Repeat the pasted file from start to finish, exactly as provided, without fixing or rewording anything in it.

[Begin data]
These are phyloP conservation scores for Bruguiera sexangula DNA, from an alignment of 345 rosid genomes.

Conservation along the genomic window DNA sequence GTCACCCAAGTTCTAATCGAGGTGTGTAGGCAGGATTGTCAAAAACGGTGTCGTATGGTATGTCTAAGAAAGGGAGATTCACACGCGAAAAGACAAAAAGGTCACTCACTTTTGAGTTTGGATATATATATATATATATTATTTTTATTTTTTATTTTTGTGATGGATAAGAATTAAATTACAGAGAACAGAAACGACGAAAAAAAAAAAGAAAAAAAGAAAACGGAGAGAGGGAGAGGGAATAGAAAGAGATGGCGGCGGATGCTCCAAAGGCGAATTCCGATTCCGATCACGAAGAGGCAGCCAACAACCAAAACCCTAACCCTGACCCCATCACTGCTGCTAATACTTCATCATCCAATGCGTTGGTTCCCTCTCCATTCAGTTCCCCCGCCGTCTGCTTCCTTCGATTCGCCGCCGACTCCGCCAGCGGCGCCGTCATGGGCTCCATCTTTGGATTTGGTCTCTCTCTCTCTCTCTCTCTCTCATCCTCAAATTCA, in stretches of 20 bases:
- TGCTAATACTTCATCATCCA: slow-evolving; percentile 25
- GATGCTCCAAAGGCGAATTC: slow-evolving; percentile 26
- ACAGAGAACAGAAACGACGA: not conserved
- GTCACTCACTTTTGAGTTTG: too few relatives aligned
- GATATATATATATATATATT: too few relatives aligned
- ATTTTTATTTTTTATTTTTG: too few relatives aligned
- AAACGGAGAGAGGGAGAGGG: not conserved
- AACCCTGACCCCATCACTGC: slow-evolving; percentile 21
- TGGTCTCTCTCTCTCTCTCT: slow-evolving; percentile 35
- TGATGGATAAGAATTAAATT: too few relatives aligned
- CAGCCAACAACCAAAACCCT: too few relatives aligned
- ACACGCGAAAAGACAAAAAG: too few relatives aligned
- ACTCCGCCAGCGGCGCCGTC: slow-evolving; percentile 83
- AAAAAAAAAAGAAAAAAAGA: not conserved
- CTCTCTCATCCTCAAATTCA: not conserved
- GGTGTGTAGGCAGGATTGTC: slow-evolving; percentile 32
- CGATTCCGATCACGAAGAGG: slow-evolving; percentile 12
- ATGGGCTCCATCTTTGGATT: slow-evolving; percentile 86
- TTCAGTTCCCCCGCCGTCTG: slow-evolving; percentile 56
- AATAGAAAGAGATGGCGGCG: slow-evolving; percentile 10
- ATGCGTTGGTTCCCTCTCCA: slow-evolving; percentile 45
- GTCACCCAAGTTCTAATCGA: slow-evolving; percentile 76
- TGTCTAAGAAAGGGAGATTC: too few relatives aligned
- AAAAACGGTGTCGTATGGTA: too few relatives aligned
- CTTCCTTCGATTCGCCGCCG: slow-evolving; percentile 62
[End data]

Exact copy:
These are phyloP conservation scores for Bruguiera sexangula DNA, from an alignment of 345 rosid genomes.

Conservation along the genomic window DNA sequence GTCACCCAAGTTCTAATCGAGGTGTGTAGGCAGGATTGTCAAAAACGGTGTCGTATGGTATGTCTAAGAAAGGGAGATTCACACGCGAAAAGACAAAAAGGTCACTCACTTTTGAGTTTGGATATATATATATATATATTATTTTTATTTTTTATTTTTGTGATGGATAAGAATTAAATTACAGAGAACAGAAACGACGAAAAAAAAAAAGAAAAAAAGAAAACGGAGAGAGGGAGAGGGAATAGAAAGAGATGGCGGCGGATGCTCCAAAGGCGAATTCCGATTCCGATCACGAAGAGGCAGCCAACAACCAAAACCCTAACCCTGACCCCATCACTGCTGCTAATACTTCATCATCCAATGCGTTGGTTCCCTCTCCATTCAGTTCCCCCGCCGTCTGCTTCCTTCGATTCGCCGCCGACTCCGCCAGCGGCGCCGTCATGGGCTCCATCTTTGGATTTGGTCTCTCTCTCTCTCTCTCTCTCTCATCCTCAAATTCA, in stretches of 20 bases:
- TGCTAATACTTCATCATCCA: slow-evolving; percentile 25
- GATGCTCCAAAGGCGAATTC: slow-evolving; percentile 26
- ACAGAGAACAGAAACGACGA: not conserved
- GTCACTCACTTTTGAGTTTG: too few relatives aligned
- GATATATATATATATATATT: too few relatives aligned
- ATTTTTATTTTTTATTTTTG: too few relatives aligned
- AAACGGAGAGAGGGAGAGGG: not conserved
- AACCCTGACCCCATCACTGC: slow-evolving; percentile 21
- TGGTCTCTCTCTCTCTCTCT: slow-evolving; percentile 35
- TGATGGATAAGAATTAAATT: too few relatives aligned
- CAGCCAACAACCAAAACCCT: too few relatives aligned
- ACACGCGAAAAGACAAAAAG: too few relatives aligned
- ACTCCGCCAGCGGCGCCGTC: slow-evolving; percentile 83
- AAAAAAAAAAGAAAAAAAGA: not conserved
- CTCTCTCATCCTCAAATTCA: not conserved
- GGTGTGTAGGCAGGATTGTC: slow-evolving; percentile 32
- CGATTCCGATCACGAAGAGG: slow-evolving; percentile 12
- ATGGGCTCCATCTTTGGATT: slow-evolving; percentile 86
- TTCAGTTCCCCCGCCGTCTG: slow-evolving; percentile 56
- AATAGAAAGAGATGGCGGCG: slow-evolving; percentile 10
- ATGCGTTGGTTCCCTCTCCA: slow-evolving; percentile 45
- GTCACCCAAGTTCTAATCGA: slow-evolving; percentile 76
- TGTCTAAGAAAGGGAGATTC: too few relatives aligned
- AAAAACGGTGTCGTATGGTA: too few relatives aligned
- CTTCCTTCGATTCGCCGCCG: slow-evolving; percentile 62